The poem on a plaque, created by a son’s family for us, reads:
First we had each other – 8-12-61
Then we were blessed with – Ted and Terry
Then you found love – Ted and Deb; Terry and Caren
Then you blessed us with – Rachel, Daniel, Grace, Scott and Elizabeth
Now we have EVERYTHING!
“We grow too soon old and too late smart,” That’s a Pennsylvania Dutch saying--and it’s true! We learn a lot simply by living that would have been helpful to know when we started out. And if we are blessed with family and friends, like the plaque says, we have everything! But I thought I’d share some nuggets, hoping to help you navigate the golden years--which loom ahead, no matter your age.
1. Accept the fact that you are not in control. I want to be. I try to be. But stuff happens. I want my loved ones to be healthy and happy. But accidents and illnesses happen to the best of us. As I get older, I’m learning to accept it. And the upside is that I know anything that touches my life has been permitted by a Sovereign God. I can trust Him to help me through it, to even bring good through it. So even though I don’t expect it, I accept it.
2. Accept the fact that you cannot do the things you used to do. I must now pace my days, plan ahead. Or I pay the consequences. But I'm thankful for the energy I have. I may not be able to run with the deer, but I can walk with the turtles. I can write. I can pray. There’s plenty to do when I can’t do what I used to do or want to do.
3. Accept the fact that you need to make changes. Oh, we’re so independent. We refuse to accept help to cook Christmas dinner. It’s something we’ve always done. We drive through the night to our vacation destination. It’s something we’ve always done. (Now there’s something I’ve never done.) We enjoy shopping for that perfect gift. Well, maybe it’s time to take an easier route. Shop online. Make some changes, so you can enjoy the scenery on this journey of life.
4. Accept the fact that not everyone will like you. We try so hard to please everyone, but people’s perspectives differ. We hold different views on politics, religion, even eating habits. Just read Facebook posts. And sometimes differences fracture relationships. Of course, we need to practice forgiveness, but even after forgiveness, relationships may not be restored to the degree of closeness once enjoyed. We can’t beat ourselves up if someone pulls away; perhaps it frees us to embrace another.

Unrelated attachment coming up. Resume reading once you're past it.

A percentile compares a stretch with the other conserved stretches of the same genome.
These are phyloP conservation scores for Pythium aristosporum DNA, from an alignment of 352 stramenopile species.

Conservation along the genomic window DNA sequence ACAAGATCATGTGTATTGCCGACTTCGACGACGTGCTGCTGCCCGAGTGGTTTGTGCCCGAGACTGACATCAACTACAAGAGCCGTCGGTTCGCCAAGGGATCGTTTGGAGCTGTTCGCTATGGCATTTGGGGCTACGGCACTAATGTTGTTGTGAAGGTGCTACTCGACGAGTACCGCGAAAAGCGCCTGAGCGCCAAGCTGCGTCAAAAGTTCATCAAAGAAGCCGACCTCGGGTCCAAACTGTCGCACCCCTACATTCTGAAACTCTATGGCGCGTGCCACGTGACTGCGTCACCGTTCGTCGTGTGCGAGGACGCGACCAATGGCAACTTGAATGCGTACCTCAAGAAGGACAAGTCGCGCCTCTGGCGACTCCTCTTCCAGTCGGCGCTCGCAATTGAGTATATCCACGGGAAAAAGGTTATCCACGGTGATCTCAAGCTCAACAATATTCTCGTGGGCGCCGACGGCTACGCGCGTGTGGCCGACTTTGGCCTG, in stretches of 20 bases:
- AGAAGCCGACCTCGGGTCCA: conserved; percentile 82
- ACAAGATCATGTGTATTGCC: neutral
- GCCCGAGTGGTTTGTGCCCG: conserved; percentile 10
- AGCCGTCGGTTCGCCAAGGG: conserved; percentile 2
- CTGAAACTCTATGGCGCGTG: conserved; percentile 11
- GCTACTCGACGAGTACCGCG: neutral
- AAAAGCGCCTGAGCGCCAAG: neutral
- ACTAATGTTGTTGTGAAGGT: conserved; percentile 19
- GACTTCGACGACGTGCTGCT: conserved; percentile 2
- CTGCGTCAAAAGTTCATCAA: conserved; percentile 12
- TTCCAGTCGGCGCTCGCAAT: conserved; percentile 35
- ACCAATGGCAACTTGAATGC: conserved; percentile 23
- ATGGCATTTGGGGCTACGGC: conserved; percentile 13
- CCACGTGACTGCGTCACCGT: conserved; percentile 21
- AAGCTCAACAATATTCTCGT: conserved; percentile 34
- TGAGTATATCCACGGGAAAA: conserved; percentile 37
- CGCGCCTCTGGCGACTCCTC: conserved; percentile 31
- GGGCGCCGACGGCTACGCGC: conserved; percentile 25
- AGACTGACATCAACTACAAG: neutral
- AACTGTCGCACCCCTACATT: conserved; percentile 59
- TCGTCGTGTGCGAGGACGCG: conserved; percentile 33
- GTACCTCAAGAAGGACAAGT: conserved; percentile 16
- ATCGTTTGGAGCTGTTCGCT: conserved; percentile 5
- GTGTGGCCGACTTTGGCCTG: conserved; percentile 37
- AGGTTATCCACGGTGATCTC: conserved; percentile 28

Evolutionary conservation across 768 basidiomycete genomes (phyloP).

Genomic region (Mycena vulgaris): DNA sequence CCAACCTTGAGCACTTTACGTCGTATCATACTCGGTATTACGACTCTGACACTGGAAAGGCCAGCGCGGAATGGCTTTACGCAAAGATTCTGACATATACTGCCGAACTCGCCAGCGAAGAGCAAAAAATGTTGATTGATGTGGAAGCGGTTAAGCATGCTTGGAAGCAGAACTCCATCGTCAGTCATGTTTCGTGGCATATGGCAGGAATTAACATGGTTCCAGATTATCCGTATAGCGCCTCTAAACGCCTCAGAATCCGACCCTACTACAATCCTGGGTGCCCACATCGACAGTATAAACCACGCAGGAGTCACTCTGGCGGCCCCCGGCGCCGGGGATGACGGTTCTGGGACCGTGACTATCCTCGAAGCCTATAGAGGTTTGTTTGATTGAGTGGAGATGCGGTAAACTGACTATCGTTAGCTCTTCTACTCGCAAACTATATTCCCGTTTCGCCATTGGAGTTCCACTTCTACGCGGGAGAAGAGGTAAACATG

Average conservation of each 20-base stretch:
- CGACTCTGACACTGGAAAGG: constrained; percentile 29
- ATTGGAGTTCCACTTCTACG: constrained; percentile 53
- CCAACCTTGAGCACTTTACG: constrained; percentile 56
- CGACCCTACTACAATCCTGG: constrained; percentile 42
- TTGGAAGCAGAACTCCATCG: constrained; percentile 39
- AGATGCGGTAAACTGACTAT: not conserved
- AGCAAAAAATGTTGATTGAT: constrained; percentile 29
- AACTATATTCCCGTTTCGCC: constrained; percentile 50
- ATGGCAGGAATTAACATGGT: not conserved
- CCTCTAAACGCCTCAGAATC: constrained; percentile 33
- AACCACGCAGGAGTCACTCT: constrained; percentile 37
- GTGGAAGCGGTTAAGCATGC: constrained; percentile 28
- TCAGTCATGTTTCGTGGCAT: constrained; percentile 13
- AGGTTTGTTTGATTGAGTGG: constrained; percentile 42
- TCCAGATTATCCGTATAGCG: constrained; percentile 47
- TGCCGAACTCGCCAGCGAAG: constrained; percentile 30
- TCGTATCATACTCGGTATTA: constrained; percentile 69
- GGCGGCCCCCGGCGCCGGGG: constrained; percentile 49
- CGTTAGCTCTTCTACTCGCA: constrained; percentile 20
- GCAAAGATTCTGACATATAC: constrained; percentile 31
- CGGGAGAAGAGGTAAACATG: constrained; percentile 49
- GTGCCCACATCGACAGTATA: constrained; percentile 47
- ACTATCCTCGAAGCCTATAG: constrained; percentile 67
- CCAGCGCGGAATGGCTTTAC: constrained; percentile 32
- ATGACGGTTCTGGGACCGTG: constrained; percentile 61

5. Realize that you have wisdom to pass on to others. Church committees. Bible study groups. Grandchildren. Speak up. Offer your opinion. Often times what is rejected in the moment offers food for thought. Don’t be shy. Younger generations need to hear the perspectives of previous generations. We’ve learned a lot simply by experience.
6. Realize that you are loved with an everlasting love. Eternity awaits. The bones ache. The back hurts. The senses diminish. We wear glasses and hearing aids. Food doesn’t taste as good as it used to. Remember, it’s all temporary. Someday the misery will be history. In Christ, we will have new bodies. Heavenly horizons await. “Yes, I have loved you with an everlasting love; therefore with loving-kindness have I drawn you and have continued My faithfulness to you” Jeremiah 31:3 (The Amplified Bible).
7. Realize that some things are not as important as they used to be. Don’t agonize about whether or not a grandchild wins a game. After all, there may be greater strength of character gained through losing. The latest fashions are no longer as important as they once were. Taking a luxury vacation would be just too much work. Value faith, for it is God Who remains faithful, no matter what. Value family and friends, for relationships are more important than things.
8. Accept God’s grace to survive loss. Possessions, loved ones, favorite activities. Life is filled with things that may slip through our fingers. But God’s grace allows us to go on. A sense of God’s Presence assures you that you can handle even this. There is nothing you and God cannot handle together.
9. Accept the fact and be grateful that God has allowed you to attain this age. As we say in a Friends of the Heart skit, “Every birthday without a headstone is a milestone.” Appreciate the simple things—the glimpse of a fawn, a sunrise, a cup of tea. No matter our financial status or intellect or state of health, simple things make us smile.
So there you have it. And there’s lots more I could say. But I think that’s enough gold to mine for one day. Feel free to comment by clicking on the link below to share some of what you’ve learned simply through living.
“Even to your old age and gray hairs I am he, I am he who will sustain you. I have made you and I will carry you; I will sustain you and I will rescue you.” Isaiah 46:4
Happy Labor Day!
Upcoming Friends of the Heart Engagements:
September 9 – Kim at Trinity United Methodist Church, Elizabethville; Janine and Shirley at Colonial Park Community Baptist, Harrisburg.
September 22 – Eastern Regional Churches of God Conference at Doubling Gap Center, Newville, “Just Say Yes—to God!”